See them live: http://www.youtube.com/watch?v=JTvfTUOdBrM

The Defekters



Four piece experimental psychedelic reggae, ska, punk. Formed 2007 – feel good, thought provoking songs and play festivals! Cara Jane the vocalist sometimes sings with  Ting and Ra and the Iries (she is not an offical member) –  a Reggae band from Luton worth checking out!



Occult Radio Disorganization

Adrian Smith, Spon and Gary Whitely produced this material for the Anti Nirex tape.



Read the history of the band here : http://en.wikipedia.org/wiki/UK_Decay

Rose out of Luton post punk days and worked a while. Took a 25 year lunch break and they reformed. Some gigs sometimes – good to catch – if you cant check them out on You Tube….



GESTALT started its life with Steve Sma5h and Stef Cox as a studio project with their first Release FORGE A NEW NOIZE on Eskimo Indigo Records back in 2009. Hoping they reform, release material and gig in the future….

Ella Jo

EJ the DJ – does a bit of singing too…..



My Favourite Music Venue in Luton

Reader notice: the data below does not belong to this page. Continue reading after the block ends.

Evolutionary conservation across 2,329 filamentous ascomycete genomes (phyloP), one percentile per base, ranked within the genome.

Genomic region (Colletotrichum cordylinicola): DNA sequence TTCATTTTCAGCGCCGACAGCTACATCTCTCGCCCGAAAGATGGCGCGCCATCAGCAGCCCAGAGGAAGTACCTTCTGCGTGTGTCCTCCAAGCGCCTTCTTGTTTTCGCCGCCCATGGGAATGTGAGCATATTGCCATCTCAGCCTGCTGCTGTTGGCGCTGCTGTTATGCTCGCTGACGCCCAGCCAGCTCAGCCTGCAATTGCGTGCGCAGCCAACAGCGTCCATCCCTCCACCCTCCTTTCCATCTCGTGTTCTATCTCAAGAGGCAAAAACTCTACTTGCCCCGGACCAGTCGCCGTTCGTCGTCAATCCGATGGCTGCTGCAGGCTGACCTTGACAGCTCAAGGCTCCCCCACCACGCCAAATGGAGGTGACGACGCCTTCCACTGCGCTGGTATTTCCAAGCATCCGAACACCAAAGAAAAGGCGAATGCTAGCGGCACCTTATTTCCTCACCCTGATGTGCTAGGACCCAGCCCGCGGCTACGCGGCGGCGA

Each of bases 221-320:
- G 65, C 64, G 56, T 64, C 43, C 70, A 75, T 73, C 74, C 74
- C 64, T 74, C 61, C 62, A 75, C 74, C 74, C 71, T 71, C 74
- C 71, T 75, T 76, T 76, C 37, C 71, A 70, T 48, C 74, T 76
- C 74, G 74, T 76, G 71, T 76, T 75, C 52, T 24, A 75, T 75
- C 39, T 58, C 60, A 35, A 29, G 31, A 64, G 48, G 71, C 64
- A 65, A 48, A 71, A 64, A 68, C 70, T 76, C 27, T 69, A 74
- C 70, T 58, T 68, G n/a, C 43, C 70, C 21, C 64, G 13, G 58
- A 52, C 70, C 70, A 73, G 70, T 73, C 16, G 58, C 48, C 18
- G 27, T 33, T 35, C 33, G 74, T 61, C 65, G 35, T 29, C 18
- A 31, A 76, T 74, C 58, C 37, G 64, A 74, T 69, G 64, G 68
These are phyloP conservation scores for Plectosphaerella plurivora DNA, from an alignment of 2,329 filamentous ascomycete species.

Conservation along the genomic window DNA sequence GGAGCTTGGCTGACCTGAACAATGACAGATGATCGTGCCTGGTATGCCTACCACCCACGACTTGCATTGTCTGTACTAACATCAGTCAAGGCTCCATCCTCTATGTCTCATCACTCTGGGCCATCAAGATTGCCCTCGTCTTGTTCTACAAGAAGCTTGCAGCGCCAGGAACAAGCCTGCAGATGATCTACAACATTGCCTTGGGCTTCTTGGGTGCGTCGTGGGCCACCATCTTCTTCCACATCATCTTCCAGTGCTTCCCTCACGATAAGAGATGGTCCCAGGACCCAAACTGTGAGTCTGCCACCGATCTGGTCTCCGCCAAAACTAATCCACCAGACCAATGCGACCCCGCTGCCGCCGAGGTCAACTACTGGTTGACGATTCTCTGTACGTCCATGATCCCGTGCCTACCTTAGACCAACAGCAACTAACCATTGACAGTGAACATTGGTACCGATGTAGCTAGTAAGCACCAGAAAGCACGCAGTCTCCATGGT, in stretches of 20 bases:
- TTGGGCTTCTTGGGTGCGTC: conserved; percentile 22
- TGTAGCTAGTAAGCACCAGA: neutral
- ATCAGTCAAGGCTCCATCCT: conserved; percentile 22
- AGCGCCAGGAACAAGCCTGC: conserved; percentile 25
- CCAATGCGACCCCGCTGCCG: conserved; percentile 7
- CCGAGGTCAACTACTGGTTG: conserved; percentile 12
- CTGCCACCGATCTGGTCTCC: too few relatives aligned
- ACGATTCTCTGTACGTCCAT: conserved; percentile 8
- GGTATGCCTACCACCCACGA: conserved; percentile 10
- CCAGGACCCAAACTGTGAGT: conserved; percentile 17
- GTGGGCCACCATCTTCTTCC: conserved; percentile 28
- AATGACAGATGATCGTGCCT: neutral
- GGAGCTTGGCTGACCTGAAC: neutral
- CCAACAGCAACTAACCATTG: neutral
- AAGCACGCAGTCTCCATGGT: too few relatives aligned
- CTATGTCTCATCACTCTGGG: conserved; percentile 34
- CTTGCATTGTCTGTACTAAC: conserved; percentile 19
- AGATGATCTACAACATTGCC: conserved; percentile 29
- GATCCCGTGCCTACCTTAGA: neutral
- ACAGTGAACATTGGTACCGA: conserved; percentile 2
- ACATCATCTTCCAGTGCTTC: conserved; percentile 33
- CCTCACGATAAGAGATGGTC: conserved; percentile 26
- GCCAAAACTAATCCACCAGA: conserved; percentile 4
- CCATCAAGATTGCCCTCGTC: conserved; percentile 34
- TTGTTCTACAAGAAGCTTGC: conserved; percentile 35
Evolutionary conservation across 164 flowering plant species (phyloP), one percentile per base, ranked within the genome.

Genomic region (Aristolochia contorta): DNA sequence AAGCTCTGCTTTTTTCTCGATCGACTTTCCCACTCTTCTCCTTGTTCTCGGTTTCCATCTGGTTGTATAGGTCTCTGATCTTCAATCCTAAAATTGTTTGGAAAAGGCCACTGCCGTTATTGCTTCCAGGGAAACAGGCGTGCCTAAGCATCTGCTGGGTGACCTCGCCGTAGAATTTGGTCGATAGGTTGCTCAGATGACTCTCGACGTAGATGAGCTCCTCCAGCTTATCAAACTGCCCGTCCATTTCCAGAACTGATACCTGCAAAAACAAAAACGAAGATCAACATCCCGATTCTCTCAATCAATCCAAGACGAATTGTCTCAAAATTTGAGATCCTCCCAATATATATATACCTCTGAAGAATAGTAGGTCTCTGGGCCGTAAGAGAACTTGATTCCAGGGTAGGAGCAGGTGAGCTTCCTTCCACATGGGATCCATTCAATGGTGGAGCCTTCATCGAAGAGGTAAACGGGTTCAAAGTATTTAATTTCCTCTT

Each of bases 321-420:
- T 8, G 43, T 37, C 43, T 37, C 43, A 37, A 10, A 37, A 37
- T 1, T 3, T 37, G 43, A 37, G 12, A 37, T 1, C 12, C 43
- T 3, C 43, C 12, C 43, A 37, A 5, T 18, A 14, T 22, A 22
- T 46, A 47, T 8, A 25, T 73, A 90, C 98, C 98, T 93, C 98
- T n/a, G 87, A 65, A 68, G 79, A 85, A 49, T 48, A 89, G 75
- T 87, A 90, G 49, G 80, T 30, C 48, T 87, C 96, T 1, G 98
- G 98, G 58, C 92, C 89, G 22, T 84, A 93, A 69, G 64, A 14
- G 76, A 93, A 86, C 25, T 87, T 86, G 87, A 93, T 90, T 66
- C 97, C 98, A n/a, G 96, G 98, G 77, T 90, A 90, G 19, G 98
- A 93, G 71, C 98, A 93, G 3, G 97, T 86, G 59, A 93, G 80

The Castle Tavern – a great place to perform live or to watch bands play live




Patronymic Family Surnames

A patronymic is a component of a surname based on an earlier male ancestor such as the father or grandfather. Conveying lineage, patronymics names are still in use world wide. Patronyms pre-date the use of family names and can be found in many Celtic, English, Scandinavian, and Slavic surnames.Other cultures formerly using patronyms now pass on the father’s last name to his children, although patronymics are still commonly used as middle names in Russia.

In England, names ending with the suffix ‘son’ were often originally patronymic. The prefix ‘Fitz’ (from French for ‘son’), appears in English aristocracy from the time of the Norman Invasion, and in Anglo-Irish names. The name Fitzroy, meaning ‘son of the king’, was used by the illegitimate children of royalty, acknowledged as such by their fathers.

‘Mac’, meaning ‘son’ was prevalent in Scottish Gaelic, Irish and Manx, occurring as ‘Mag’ in Ireland. In Ulster, the Isle of Man and Galloway, ‘Mac’ was frequently anglicisized, eg ‘Qualtrough’ meant son of Walter and ‘Quayle’ meant son of Paul,(MacPhail). In Ireland, this truncation resulted in surnames such as ‘Guinness’. Colloquial Scottish Gaelic has other patronymics, still in use. An interesting crossover variation in the use of ‘Ó’ for grandson in Irish (anglicised as ‘O’) and ‘Ap’ for ‘son’ in Welsh. Thus ‘Howell’ from West Wales was derived from Uí Mhell of old Irish, which then became O’Well, then ‘Howell’ in their Welsh relatives.Thus ‘Ap Howell’ means ‘the son of the grandson of Mell’!